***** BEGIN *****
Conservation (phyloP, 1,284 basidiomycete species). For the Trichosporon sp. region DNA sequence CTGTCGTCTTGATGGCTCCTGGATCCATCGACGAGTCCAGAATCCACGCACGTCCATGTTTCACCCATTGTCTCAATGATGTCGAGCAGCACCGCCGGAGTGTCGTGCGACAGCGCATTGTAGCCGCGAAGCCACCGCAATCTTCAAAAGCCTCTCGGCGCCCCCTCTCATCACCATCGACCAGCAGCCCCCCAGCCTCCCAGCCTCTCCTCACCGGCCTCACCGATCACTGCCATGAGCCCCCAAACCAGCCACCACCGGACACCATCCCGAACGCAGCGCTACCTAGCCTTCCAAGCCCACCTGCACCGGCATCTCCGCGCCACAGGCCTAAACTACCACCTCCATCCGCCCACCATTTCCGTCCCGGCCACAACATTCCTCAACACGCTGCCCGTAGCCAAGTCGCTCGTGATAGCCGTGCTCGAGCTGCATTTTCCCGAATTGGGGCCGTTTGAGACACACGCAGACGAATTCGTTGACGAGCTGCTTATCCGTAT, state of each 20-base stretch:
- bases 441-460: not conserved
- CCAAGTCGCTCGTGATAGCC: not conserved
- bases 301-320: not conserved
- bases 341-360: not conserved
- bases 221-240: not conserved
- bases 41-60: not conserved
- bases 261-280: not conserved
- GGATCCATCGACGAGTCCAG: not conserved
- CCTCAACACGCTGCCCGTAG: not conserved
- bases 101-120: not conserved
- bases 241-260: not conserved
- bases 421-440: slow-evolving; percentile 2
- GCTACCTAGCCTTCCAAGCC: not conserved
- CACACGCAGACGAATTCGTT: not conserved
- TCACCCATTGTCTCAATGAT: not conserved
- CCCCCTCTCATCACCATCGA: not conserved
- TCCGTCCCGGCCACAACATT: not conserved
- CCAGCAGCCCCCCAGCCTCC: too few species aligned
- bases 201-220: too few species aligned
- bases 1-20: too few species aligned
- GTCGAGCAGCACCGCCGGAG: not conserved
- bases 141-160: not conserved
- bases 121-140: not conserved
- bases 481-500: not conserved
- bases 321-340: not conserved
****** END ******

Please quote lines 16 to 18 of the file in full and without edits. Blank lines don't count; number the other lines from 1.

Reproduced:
- TCACCCATTGTCTCAATGAT: not conserved
- CCCCCTCTCATCACCATCGA: not conserved
- TCCGTCCCGGCCACAACATT: not conserved